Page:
Tuesday, February 21, 2006

Is there a difference between a person and a door?

In the paper "HL7 RIM: An Incoherent Standard" the RIM is criticized for failing to draw a clear distinction between entities in reality (patients, diseases, treatment acts, ...) and the records of such entities, for example in paper documents.

Mead Walker reacts to this criticism in an email as follows:
The paper puts a lot of effort into discussing HL7's mixing of what you call its "information model" with its "reference ontology". I agree that these are distinct concepts, and that HL7 tends to switch from one to another without warning. However, I do not believe the paper substantiates why this is a problem. I think that is its major flaw. It is almost as if you think the seriousness of the defect is self evident, but it is not. Perhaps, this is an omission that only a philosopher would make. Let me use an analogy. You can look at me to see if I have a mustache; you can also look at a mirror image of my face or at a photograph. In either case, the fact that I do have a mustache is evident, and the question of whether you know that by looking at me, or by looking at the picture is normally trivial. Why do you think it is important to know if the knowledge that is being transmitted comes from the thing itself, or from its representation? ... Isn't this simply a fundamental philosophic conundrum that really is not practically important?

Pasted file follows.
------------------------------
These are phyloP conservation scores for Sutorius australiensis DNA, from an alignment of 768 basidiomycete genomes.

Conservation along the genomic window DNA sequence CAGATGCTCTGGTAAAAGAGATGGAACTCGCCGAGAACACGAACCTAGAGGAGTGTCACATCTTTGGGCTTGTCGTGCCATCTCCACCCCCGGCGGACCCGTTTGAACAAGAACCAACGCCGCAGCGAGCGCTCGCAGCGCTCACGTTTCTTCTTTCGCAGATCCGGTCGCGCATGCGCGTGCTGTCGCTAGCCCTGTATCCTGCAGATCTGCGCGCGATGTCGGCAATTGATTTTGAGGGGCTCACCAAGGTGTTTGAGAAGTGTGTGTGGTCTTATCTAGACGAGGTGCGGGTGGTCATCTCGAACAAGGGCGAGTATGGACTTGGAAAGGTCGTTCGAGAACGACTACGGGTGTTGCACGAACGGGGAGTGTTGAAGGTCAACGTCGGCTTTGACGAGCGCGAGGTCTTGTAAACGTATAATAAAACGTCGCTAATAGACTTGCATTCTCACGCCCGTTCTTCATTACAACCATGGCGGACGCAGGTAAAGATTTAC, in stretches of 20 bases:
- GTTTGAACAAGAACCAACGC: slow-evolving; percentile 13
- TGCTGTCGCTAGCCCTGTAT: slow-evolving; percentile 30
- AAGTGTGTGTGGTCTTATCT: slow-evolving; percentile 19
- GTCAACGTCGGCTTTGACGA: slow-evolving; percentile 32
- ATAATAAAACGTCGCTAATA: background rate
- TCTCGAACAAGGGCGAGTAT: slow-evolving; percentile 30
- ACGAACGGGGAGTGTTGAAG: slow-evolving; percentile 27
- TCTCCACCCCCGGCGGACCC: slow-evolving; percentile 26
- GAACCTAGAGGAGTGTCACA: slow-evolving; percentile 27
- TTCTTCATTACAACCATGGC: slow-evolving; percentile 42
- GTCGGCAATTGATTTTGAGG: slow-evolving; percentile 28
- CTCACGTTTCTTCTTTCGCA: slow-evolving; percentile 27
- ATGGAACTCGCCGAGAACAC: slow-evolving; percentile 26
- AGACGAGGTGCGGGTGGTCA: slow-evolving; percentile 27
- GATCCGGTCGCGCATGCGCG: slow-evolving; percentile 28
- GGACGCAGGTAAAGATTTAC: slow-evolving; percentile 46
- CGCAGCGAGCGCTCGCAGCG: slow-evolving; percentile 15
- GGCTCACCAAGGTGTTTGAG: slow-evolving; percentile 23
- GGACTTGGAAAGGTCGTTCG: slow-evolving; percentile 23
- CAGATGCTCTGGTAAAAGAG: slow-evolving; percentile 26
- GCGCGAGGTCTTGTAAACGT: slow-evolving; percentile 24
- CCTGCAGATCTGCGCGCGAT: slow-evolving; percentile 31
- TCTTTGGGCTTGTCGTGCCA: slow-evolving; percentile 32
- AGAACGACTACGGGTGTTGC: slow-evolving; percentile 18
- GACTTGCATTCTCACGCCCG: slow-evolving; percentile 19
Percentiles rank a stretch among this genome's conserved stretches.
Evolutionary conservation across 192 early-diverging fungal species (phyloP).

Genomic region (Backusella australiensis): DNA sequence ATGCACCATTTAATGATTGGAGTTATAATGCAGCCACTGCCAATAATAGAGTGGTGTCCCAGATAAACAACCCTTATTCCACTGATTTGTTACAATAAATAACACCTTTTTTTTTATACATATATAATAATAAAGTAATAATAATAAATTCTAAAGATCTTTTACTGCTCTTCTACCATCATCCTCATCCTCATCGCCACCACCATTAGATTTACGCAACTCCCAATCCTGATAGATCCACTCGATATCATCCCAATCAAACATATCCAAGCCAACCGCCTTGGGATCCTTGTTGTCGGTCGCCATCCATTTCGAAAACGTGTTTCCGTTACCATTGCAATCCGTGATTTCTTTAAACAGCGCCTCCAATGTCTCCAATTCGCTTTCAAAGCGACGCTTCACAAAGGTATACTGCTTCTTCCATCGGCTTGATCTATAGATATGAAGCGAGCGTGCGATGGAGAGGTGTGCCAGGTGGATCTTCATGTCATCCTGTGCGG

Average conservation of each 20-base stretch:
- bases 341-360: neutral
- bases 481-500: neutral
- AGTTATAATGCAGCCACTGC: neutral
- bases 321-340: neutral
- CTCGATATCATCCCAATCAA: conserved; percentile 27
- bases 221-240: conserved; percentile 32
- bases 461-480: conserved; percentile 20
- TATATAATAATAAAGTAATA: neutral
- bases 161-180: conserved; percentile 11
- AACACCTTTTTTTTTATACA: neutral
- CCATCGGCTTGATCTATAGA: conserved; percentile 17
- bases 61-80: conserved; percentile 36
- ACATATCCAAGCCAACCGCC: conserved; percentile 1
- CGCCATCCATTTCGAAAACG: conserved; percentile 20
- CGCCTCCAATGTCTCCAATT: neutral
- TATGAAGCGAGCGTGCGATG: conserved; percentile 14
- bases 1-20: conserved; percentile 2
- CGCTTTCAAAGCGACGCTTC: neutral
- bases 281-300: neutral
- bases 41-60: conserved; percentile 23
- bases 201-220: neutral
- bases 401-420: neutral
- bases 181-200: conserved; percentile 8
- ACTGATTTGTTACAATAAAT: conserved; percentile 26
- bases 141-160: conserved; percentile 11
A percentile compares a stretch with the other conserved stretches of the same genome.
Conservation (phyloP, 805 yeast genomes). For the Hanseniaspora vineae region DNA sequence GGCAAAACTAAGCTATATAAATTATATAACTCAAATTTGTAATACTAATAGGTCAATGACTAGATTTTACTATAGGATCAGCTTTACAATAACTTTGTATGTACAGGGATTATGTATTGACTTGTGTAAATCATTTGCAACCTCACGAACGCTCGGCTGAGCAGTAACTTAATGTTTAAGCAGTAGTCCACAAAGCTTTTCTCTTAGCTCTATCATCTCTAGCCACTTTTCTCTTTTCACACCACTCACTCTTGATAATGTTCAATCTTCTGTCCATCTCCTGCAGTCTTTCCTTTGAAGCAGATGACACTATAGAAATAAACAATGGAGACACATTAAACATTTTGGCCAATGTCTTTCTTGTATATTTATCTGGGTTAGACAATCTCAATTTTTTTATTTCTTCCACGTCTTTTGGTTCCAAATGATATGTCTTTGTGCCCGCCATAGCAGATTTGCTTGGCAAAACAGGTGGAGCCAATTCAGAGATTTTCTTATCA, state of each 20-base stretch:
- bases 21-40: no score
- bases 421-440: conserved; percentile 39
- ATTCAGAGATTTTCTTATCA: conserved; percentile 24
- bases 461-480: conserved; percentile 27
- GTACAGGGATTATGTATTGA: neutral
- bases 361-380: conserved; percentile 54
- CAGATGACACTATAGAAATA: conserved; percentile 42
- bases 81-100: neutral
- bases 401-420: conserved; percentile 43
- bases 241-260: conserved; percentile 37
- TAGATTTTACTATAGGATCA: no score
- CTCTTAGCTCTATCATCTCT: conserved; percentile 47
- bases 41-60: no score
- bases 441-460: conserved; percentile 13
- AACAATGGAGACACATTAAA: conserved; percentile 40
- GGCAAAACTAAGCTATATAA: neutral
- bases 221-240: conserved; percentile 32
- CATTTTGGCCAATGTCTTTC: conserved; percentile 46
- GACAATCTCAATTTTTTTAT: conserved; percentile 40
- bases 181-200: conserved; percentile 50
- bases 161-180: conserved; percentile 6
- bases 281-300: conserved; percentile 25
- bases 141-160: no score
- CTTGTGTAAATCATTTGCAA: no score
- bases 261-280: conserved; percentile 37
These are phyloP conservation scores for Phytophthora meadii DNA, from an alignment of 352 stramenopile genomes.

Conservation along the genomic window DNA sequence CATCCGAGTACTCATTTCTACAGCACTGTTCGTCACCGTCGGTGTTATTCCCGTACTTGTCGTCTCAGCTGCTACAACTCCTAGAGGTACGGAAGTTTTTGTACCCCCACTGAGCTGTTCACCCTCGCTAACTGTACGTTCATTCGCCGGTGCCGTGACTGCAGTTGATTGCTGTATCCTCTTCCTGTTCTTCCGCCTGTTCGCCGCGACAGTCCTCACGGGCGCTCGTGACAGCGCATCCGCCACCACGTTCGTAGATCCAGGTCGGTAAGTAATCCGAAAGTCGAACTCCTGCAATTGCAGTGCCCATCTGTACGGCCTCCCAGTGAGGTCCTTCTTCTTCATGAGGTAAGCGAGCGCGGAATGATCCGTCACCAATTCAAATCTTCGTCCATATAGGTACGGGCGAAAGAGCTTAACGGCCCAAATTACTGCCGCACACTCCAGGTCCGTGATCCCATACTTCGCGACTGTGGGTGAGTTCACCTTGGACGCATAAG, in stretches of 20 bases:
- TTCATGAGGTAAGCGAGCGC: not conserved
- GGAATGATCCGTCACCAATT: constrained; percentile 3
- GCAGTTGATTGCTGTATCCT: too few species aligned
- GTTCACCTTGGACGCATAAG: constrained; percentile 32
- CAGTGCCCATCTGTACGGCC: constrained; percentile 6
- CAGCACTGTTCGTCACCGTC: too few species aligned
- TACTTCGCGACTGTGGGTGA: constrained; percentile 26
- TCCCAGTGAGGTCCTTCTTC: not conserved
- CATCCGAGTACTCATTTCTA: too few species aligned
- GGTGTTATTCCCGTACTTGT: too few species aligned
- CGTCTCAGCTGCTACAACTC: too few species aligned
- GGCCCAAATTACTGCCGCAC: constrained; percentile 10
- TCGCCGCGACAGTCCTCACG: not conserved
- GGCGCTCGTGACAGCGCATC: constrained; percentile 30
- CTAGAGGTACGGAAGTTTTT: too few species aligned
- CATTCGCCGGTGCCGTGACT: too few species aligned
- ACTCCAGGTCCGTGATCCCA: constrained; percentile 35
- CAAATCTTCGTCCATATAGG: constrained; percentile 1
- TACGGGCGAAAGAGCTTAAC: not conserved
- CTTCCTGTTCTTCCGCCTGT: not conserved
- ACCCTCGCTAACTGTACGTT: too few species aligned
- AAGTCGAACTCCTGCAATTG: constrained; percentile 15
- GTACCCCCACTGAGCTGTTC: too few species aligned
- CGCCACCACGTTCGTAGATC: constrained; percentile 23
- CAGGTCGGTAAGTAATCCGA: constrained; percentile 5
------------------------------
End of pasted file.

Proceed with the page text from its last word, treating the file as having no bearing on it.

My response was as follows:

Dear Mead,
You are right that this is, for me, a self-evident defect. You are right, too, that it sometimes does not matter where you get your knowledge of mustaches fr0m (though it might, e.g. for forensic purposes; and I would imagine that if you are building a messaging standard then these are precisely the sorts of purposes you should be bearing in mind). The main issue, though, relates to the question not of how we know but of what sorts of things our knowledge is about.

If I told you that your messaging standard cannot distinguish reliably between, say, a human being and a door, then you would rightly be troubled.

Why are you not similarly troubled if I tell you that your messaging standard cannot distinguish reliably between a human being and a social security number?

Or between an actual real-world case of cardiac arrest and the information content of a cardiac unit resuscitation note?